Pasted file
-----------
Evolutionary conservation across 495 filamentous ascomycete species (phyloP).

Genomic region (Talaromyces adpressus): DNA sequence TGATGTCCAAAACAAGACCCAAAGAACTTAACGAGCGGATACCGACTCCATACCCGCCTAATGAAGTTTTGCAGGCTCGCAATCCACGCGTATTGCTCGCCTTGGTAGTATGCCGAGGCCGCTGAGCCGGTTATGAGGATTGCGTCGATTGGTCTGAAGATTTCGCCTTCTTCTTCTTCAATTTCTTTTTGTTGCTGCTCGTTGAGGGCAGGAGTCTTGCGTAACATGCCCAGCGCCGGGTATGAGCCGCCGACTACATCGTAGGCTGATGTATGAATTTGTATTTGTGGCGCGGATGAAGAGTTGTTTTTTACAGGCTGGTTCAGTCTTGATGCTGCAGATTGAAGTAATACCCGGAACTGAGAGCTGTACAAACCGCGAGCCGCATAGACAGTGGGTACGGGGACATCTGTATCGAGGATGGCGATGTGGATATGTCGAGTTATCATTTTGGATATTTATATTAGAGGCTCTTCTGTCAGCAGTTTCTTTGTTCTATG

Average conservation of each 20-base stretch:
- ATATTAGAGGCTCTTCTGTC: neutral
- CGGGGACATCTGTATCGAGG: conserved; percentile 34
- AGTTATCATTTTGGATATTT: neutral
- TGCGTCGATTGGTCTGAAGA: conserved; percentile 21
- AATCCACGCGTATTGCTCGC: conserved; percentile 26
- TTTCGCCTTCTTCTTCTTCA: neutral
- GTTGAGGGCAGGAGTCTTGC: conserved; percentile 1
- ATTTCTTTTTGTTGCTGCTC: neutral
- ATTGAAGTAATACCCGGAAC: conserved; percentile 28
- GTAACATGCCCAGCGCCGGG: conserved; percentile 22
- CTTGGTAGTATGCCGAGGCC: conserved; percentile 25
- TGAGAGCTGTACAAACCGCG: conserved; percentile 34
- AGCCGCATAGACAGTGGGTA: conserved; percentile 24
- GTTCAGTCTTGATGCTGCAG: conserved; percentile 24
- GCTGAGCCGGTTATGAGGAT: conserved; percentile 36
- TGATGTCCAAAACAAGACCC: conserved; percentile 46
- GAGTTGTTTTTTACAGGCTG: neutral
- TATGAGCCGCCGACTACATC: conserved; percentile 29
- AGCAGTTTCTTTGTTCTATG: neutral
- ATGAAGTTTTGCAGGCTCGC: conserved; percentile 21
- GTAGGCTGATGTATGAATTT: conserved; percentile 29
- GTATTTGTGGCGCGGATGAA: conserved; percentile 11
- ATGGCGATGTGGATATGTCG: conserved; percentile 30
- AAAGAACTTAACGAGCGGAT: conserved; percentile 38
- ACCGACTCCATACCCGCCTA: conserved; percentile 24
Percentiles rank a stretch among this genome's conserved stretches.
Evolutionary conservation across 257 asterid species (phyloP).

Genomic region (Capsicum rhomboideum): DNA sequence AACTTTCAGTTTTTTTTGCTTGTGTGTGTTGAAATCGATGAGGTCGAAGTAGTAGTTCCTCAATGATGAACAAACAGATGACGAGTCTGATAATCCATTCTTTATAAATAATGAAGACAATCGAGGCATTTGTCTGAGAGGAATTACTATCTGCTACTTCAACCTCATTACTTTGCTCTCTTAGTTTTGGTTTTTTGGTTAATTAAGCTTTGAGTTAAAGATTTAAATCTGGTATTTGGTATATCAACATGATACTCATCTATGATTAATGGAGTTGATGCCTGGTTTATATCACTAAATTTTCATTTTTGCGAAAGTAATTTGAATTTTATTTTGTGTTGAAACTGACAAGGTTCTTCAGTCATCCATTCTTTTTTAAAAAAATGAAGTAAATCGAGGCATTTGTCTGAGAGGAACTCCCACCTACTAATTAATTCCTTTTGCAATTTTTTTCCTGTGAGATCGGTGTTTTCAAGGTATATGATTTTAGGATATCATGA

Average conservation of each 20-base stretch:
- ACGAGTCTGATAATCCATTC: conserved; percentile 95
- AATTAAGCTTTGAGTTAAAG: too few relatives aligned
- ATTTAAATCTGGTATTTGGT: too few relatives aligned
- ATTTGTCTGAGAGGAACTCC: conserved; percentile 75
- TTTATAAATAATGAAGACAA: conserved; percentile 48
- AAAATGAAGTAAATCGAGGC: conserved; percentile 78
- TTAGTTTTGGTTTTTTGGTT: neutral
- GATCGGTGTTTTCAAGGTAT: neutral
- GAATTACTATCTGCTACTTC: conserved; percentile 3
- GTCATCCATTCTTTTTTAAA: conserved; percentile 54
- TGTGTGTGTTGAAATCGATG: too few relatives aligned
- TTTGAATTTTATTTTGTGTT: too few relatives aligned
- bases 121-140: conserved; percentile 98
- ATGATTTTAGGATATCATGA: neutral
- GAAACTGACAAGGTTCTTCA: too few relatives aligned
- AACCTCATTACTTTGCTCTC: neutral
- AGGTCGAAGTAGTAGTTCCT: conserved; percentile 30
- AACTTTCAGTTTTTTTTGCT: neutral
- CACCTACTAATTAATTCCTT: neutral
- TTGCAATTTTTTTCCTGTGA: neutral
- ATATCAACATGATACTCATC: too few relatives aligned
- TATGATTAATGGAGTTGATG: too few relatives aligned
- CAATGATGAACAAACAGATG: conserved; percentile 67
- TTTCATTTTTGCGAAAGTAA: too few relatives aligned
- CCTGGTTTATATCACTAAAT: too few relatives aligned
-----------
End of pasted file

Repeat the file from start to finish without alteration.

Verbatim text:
Evolutionary conservation across 495 filamentous ascomycete species (phyloP).

Genomic region (Talaromyces adpressus): DNA sequence TGATGTCCAAAACAAGACCCAAAGAACTTAACGAGCGGATACCGACTCCATACCCGCCTAATGAAGTTTTGCAGGCTCGCAATCCACGCGTATTGCTCGCCTTGGTAGTATGCCGAGGCCGCTGAGCCGGTTATGAGGATTGCGTCGATTGGTCTGAAGATTTCGCCTTCTTCTTCTTCAATTTCTTTTTGTTGCTGCTCGTTGAGGGCAGGAGTCTTGCGTAACATGCCCAGCGCCGGGTATGAGCCGCCGACTACATCGTAGGCTGATGTATGAATTTGTATTTGTGGCGCGGATGAAGAGTTGTTTTTTACAGGCTGGTTCAGTCTTGATGCTGCAGATTGAAGTAATACCCGGAACTGAGAGCTGTACAAACCGCGAGCCGCATAGACAGTGGGTACGGGGACATCTGTATCGAGGATGGCGATGTGGATATGTCGAGTTATCATTTTGGATATTTATATTAGAGGCTCTTCTGTCAGCAGTTTCTTTGTTCTATG

Average conservation of each 20-base stretch:
- ATATTAGAGGCTCTTCTGTC: neutral
- CGGGGACATCTGTATCGAGG: conserved; percentile 34
- AGTTATCATTTTGGATATTT: neutral
- TGCGTCGATTGGTCTGAAGA: conserved; percentile 21
- AATCCACGCGTATTGCTCGC: conserved; percentile 26
- TTTCGCCTTCTTCTTCTTCA: neutral
- GTTGAGGGCAGGAGTCTTGC: conserved; percentile 1
- ATTTCTTTTTGTTGCTGCTC: neutral
- ATTGAAGTAATACCCGGAAC: conserved; percentile 28
- GTAACATGCCCAGCGCCGGG: conserved; percentile 22
- CTTGGTAGTATGCCGAGGCC: conserved; percentile 25
- TGAGAGCTGTACAAACCGCG: conserved; percentile 34
- AGCCGCATAGACAGTGGGTA: conserved; percentile 24
- GTTCAGTCTTGATGCTGCAG: conserved; percentile 24
- GCTGAGCCGGTTATGAGGAT: conserved; percentile 36
- TGATGTCCAAAACAAGACCC: conserved; percentile 46
- GAGTTGTTTTTTACAGGCTG: neutral
- TATGAGCCGCCGACTACATC: conserved; percentile 29
- AGCAGTTTCTTTGTTCTATG: neutral
- ATGAAGTTTTGCAGGCTCGC: conserved; percentile 21
- GTAGGCTGATGTATGAATTT: conserved; percentile 29
- GTATTTGTGGCGCGGATGAA: conserved; percentile 11
- ATGGCGATGTGGATATGTCG: conserved; percentile 30
- AAAGAACTTAACGAGCGGAT: conserved; percentile 38
- ACCGACTCCATACCCGCCTA: conserved; percentile 24
Percentiles rank a stretch among this genome's conserved stretches.
Evolutionary conservation across 257 asterid species (phyloP).

Genomic region (Capsicum rhomboideum): DNA sequence AACTTTCAGTTTTTTTTGCTTGTGTGTGTTGAAATCGATGAGGTCGAAGTAGTAGTTCCTCAATGATGAACAAACAGATGACGAGTCTGATAATCCATTCTTTATAAATAATGAAGACAATCGAGGCATTTGTCTGAGAGGAATTACTATCTGCTACTTCAACCTCATTACTTTGCTCTCTTAGTTTTGGTTTTTTGGTTAATTAAGCTTTGAGTTAAAGATTTAAATCTGGTATTTGGTATATCAACATGATACTCATCTATGATTAATGGAGTTGATGCCTGGTTTATATCACTAAATTTTCATTTTTGCGAAAGTAATTTGAATTTTATTTTGTGTTGAAACTGACAAGGTTCTTCAGTCATCCATTCTTTTTTAAAAAAATGAAGTAAATCGAGGCATTTGTCTGAGAGGAACTCCCACCTACTAATTAATTCCTTTTGCAATTTTTTTCCTGTGAGATCGGTGTTTTCAAGGTATATGATTTTAGGATATCATGA

Average conservation of each 20-base stretch:
- ACGAGTCTGATAATCCATTC: conserved; percentile 95
- AATTAAGCTTTGAGTTAAAG: too few relatives aligned
- ATTTAAATCTGGTATTTGGT: too few relatives aligned
- ATTTGTCTGAGAGGAACTCC: conserved; percentile 75
- TTTATAAATAATGAAGACAA: conserved; percentile 48
- AAAATGAAGTAAATCGAGGC: conserved; percentile 78
- TTAGTTTTGGTTTTTTGGTT: neutral
- GATCGGTGTTTTCAAGGTAT: neutral
- GAATTACTATCTGCTACTTC: conserved; percentile 3
- GTCATCCATTCTTTTTTAAA: conserved; percentile 54
- TGTGTGTGTTGAAATCGATG: too few relatives aligned
- TTTGAATTTTATTTTGTGTT: too few relatives aligned
- bases 121-140: conserved; percentile 98
- ATGATTTTAGGATATCATGA: neutral
- GAAACTGACAAGGTTCTTCA: too few relatives aligned
- AACCTCATTACTTTGCTCTC: neutral
- AGGTCGAAGTAGTAGTTCCT: conserved; percentile 30
- AACTTTCAGTTTTTTTTGCT: neutral
- CACCTACTAATTAATTCCTT: neutral
- TTGCAATTTTTTTCCTGTGA: neutral
- ATATCAACATGATACTCATC: too few relatives aligned
- TATGATTAATGGAGTTGATG: too few relatives aligned
- CAATGATGAACAAACAGATG: conserved; percentile 67
- TTTCATTTTTGCGAAAGTAA: too few relatives aligned
- CCTGGTTTATATCACTAAAT: too few relatives aligned